Concord Hospital thrives on NetFlow

Longtime Lancope user understands the benefits of flow-based management

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While flow-based management is lately garnering considerable industry attention, the technology has long been a must-have for the IT team at Concord Hospital, a regional health care system in Concord, N.H.

Concord's interest in flow-based management -- NetFlow, to be specific -- dates back to the early 2000s, says Mark Starry, director of enterprise architecture and security at the hospital system, which has 10,000 endpoints. That's when IT began building switch clusters in order to meet its commitment to four- to five-nines network availability during a period of rapid growth, he says.

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"With switch clusters, we instantly noticed that we had no way of telling which traffic was going to take which route. We had no chokepoints in our network any longer and, because we were ramping into 10 Gigabit Ethernet, nobody could give us a sniffer," Starry says.

Around 2005, at a security conference, Concord IT professionals stumbled on Lancope and its StealthWatch System, which provides not only security but also network monitoring using NetFlow. "Our CTO said, 'We found the perfect solution.' With NetFlow, we could capture the data and normalize, deduplicate and present it in a graphical screen that makes it easy to understand," Starry says.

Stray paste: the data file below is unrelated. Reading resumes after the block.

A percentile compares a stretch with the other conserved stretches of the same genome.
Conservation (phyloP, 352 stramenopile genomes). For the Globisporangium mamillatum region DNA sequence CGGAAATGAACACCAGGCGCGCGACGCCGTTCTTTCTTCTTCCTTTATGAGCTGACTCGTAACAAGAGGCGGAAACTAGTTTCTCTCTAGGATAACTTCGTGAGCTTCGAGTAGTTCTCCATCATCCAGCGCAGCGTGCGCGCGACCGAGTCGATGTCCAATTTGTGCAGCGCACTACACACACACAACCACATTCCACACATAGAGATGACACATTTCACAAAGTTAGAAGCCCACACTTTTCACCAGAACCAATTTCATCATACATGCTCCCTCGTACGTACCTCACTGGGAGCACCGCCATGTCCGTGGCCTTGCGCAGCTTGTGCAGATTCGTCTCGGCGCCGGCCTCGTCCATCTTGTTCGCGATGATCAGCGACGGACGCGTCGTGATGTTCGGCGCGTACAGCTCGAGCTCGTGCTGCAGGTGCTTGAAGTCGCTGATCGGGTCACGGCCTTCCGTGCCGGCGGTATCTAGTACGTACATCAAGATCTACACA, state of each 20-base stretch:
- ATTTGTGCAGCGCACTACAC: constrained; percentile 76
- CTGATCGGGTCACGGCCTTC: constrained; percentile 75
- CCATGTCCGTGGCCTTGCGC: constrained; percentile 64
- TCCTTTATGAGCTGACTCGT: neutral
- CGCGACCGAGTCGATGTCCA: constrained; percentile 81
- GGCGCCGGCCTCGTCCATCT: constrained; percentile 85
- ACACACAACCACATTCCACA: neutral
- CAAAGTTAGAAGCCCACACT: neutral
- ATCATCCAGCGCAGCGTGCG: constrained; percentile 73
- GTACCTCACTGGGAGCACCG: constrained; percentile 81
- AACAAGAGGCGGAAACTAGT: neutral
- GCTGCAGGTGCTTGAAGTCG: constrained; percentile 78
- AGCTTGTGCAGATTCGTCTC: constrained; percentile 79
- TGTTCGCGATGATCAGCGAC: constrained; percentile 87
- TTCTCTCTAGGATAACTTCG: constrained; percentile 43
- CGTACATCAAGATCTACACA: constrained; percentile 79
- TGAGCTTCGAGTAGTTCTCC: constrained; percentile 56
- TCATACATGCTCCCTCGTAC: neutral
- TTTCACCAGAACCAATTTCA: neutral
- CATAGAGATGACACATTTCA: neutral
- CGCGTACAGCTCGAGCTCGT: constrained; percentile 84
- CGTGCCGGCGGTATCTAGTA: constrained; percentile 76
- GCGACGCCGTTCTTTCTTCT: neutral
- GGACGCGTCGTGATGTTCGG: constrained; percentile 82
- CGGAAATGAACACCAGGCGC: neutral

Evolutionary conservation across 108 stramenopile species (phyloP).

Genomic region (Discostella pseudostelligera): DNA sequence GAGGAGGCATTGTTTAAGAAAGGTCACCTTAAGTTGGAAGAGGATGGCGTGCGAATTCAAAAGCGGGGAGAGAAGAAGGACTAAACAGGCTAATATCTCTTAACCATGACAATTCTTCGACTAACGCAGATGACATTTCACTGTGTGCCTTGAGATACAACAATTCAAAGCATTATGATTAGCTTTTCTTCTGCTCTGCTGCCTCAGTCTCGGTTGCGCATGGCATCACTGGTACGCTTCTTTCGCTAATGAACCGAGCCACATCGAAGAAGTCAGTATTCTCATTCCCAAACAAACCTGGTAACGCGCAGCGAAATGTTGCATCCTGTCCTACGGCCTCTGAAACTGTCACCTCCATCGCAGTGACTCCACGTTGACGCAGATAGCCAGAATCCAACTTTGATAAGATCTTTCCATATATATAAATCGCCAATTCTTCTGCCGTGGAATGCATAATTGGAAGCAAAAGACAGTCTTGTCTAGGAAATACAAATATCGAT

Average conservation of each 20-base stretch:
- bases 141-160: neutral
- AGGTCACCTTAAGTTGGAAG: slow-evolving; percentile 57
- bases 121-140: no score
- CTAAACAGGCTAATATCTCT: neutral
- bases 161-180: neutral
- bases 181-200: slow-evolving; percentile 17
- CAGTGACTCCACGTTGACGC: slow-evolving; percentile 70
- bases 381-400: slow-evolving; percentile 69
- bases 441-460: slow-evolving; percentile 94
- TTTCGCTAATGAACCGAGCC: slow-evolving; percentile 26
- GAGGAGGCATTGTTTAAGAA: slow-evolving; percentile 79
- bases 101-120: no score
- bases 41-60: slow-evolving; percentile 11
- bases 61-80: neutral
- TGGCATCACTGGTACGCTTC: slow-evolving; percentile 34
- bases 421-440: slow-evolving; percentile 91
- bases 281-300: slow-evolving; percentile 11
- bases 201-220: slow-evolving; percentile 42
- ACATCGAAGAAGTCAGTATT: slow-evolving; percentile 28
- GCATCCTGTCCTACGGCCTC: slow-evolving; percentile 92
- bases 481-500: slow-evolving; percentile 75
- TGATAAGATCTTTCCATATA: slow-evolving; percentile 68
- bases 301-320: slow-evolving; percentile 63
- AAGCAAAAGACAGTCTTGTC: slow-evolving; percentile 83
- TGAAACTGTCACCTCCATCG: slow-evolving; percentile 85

"It was the most amazing thing I'd seen in a long time in the network world," he recalls thinking.

However, Concord had a problem -- the Nortel hardware it used at the time didn't support NetFlow. "So we put a half-million dollars into infrastructure upgrades to get to Nortel's R-level modules, support NetFlow and get Lancope in the door," Starry says.

"We need to see every single packet, every session that goes through our network -- and now we have that full visibility," he says.

Today, Concord uses the latest version of StealthWatch -- 6.0, for which was a beta tester. On a normal business day, Concord sees on average about 30,000 flows to the Internet and more than 100,000 flows internally per hour, says Mike Goodnow, senior network engineer for the hospital.

"I've always seen NetFlow as a boon, but a lot of people still really don't get it, especially in health care," Starry says. "But now we're generating so much traffic in switch clusters, cloud computing and other different models that more people are starting to realize there's no way to get a handle on that data without something like this."

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